Normally, there’s a monthly edition post at this time of the month here on Gourmet Persuasian, highlighting the recipes that I cooked, recommendations of the places we went to, and some fun stories about life for the past month.
However, today, instead of a roundup of June, I need to get something off my chest…
Recently my mother-in-law hasn’t been well. She is staying with us in Jacksonville so that we can look after her while my father-in-law works in Orlando. A couple days later, my husband Han and I quickly realized that we needed extra help for the situation since we still needed time to work. As a result, my mother-in-law’s sister (who is retired) came to Jacksonville to help take care of her.
The number of the family members in the house suddenly increased from 2 to 4 – my mother-in-law, her sister, my husband Han and I. Sometimes there are 5 people because my father-in-law will visit from Orlando on the weekend.
You know how much I love cooking! I cook pretty much on a daily basis and I also have plenty experience of cooking for a group. So by default, I feel responsible to cook healthy and fresh meals every day to make sure that everyone can focus on helping my mother in law get through this tough time. I took them all under my widely opened cooking wings.
Little did I know that I would hate cooking for the first time in my life after cooking for my own family for just a week!
Here’s how it happened.
The overwhelming feeling didn’t hit me until I found out (the hard way!) that Han’s parents are picky eaters who are not accustomed to the Western food, preferring only Chinese food. Since I cook a wide variety of cuisines, they won’t eat a lot of what I make, which is super frustrating since Han and I love to eat pretty much everything.
Therefore, in addition to the regular Western food we normally eat that you see on the blog, I would cook a couple of Asian dishes every meal, mostly just vegetables and Chinese style soups which, honestly, are not hard to make. But the extra time and effort added up and turned into pressure, which accumulated pretty fast.
I had to constantly think about what to cook and do a lot more grocery shopping than normal, especially looking for more Asian ingredients, which is pretty difficult in Jacksonville. In addition, I was on my feet in the kitchen to prepare 2 meals (lunch and dinner) a day for 4 adults which took a substantial amount of time. Needless to say, it quickly wore me out!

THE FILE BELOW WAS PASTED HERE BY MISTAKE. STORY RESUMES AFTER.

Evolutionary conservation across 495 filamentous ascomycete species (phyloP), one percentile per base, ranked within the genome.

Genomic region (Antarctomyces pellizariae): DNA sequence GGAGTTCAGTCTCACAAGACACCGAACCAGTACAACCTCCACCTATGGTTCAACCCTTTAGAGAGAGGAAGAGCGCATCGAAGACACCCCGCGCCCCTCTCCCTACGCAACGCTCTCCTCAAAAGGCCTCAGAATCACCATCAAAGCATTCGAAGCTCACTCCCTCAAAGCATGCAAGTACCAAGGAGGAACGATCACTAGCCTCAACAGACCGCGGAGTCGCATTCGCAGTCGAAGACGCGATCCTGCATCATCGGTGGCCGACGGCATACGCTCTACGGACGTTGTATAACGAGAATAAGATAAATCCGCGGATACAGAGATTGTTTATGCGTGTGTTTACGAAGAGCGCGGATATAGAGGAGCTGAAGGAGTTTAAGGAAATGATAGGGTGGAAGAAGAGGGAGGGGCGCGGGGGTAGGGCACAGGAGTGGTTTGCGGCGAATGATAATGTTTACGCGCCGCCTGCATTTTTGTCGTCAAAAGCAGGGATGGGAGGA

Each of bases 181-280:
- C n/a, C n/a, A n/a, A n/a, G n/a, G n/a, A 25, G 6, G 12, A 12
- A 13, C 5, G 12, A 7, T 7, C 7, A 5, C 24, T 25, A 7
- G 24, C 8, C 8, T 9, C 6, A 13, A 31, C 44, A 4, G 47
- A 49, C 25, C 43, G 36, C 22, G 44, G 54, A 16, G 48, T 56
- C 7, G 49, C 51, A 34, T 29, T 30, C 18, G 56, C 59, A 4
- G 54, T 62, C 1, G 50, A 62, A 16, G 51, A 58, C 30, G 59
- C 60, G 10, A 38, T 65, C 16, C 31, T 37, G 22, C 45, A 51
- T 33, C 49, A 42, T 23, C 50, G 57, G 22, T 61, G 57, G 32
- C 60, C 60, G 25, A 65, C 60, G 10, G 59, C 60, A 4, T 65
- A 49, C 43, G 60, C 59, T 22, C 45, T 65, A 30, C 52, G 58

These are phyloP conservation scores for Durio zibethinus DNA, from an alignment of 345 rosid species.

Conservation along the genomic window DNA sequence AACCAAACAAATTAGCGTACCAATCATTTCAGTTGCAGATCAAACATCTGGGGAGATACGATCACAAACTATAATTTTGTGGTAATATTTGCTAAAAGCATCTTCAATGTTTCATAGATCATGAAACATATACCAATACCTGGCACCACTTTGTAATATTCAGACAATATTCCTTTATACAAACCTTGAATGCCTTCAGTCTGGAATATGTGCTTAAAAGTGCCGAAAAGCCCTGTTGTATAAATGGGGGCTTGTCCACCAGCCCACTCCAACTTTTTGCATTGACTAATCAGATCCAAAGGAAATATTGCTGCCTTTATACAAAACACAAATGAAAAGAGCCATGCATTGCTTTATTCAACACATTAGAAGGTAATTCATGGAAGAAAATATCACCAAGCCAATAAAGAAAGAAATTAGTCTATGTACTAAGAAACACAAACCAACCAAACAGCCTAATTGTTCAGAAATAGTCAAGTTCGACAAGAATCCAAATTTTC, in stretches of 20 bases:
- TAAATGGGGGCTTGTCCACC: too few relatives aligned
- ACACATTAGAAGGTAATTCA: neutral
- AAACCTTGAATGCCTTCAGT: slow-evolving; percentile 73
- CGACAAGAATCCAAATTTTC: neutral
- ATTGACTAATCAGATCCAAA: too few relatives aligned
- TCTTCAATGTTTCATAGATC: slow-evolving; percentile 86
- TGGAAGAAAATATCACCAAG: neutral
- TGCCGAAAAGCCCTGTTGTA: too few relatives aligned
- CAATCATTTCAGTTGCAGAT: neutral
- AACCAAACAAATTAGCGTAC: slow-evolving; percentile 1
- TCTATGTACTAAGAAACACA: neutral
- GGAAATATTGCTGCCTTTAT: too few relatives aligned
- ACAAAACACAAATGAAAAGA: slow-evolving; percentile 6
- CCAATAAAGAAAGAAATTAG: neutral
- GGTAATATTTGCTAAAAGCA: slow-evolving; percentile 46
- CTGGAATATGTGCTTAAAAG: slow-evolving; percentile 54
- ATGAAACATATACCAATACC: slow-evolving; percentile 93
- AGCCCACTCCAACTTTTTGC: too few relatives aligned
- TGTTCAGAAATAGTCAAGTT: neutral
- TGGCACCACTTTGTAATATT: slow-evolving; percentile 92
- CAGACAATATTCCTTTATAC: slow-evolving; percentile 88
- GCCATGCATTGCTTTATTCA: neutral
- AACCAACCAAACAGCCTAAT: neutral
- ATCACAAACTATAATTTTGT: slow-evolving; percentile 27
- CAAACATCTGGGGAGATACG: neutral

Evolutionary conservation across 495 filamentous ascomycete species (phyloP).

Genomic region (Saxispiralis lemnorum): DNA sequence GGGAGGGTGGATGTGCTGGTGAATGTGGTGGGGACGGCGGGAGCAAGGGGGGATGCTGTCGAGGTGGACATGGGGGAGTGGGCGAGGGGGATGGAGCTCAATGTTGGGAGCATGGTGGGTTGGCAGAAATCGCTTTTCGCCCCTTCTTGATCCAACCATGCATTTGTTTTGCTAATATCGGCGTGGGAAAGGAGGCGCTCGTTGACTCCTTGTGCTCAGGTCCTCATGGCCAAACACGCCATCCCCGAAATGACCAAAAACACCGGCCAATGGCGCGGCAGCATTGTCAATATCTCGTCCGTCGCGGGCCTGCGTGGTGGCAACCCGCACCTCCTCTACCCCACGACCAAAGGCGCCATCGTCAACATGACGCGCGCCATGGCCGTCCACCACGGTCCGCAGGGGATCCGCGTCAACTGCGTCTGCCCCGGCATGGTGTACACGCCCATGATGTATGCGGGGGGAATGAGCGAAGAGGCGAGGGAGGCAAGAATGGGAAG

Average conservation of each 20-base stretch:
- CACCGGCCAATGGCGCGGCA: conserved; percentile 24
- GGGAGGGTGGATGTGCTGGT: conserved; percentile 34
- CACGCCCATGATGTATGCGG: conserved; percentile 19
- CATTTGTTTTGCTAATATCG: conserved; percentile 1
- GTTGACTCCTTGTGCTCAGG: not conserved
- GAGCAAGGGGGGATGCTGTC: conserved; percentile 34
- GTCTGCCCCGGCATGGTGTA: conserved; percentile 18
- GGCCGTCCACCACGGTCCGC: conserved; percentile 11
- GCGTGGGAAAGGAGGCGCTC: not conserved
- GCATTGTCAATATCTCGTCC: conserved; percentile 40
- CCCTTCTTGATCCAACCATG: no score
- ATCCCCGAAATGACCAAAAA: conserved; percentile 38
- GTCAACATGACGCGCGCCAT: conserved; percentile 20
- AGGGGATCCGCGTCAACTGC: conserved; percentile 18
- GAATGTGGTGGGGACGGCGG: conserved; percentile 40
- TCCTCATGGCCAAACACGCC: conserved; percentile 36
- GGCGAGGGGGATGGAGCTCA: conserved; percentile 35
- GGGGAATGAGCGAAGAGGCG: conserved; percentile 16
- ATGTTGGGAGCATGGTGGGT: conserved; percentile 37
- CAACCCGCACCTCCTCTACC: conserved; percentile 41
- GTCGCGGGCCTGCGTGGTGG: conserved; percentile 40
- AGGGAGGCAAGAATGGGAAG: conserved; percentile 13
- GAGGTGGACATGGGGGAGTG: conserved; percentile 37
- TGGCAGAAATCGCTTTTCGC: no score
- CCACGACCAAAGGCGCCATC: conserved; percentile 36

Even with Han being a sweetheart and helping me as much as possible, I was still physically and mentally exhausted at the end of every day. Han and I both work from home. We didn’t have much energy left for work after all the cooking and cleaning. The bottom of my feet started hurting and then my knee started bothering me from all that standing. (I had arthroscopy surgery on both of my knees a few years ago.)
I hated cooking for the first time in my life.
No matter how much I love my family, the cooking pressure was just too much to handle. Cooking wasn’t fun to me anymore. On the contrary, it was a burden on my shoulder; it was like doing a job that I don’t enjoy 7 days a week; it was exhausting.
My solution? I literally ran away…
The day Han was off to Barcelona for a conference, I grabbed my computer and some clothes then went straight to Han’s brother’s apartment located at the other side of the city.
I needed a break badly. Everyone knows that.
While I was at my brother-in-law’s place, I had lots of quiet alone time. What happened in the past week was brutal as well as confusing. I wondered if other home cooks had similar experience and how they dealt with it.
I stumbled across this study on PBS that concludes cooking isn’t worthwhile for some families because it puts a lot of pressure on moms (assuming moms are the ones who cook), especially when there are picky eaters in the family and they don’t appreciate the meals that moms spend their valuable time to prepare.
This is a rather controversial topic. My latest not-so-pleasant cooking experience seems to fall into this category, but that doesn’t really change what I believe in. I believe that cooking is such a great way to eat delicious and healthy food affordably while bringing friends and family together – everyone’s got to eat.
So why the heck did I run away from my family then? Some commenters brought up a great point – who is in charge in the house??
In my case, I am not the one who’s in charge in the house since Han and I are temporarily living in his parent’s house, I am just the one who volunteered to be in charge of cooking, putting me at no position whatsoever to say “That’s dinner. Take it or leave it!”
So I’m curious, what’s your single biggest cooking challenge right now?
You might not have unlimited time to prepare food like I do, or you wouldn’t simply run away in a similar situation like I did. How would you deal with your cooking challenge?
I’d love to hear about the difficulties you’re facing with cooking and learn more about your cooking habits so that we can come up with a reasonable and practical solution together. Do you mind if we have a conversation about that? Just you and me. I promise that it’s going to be quick.
Hope you had a good month of June!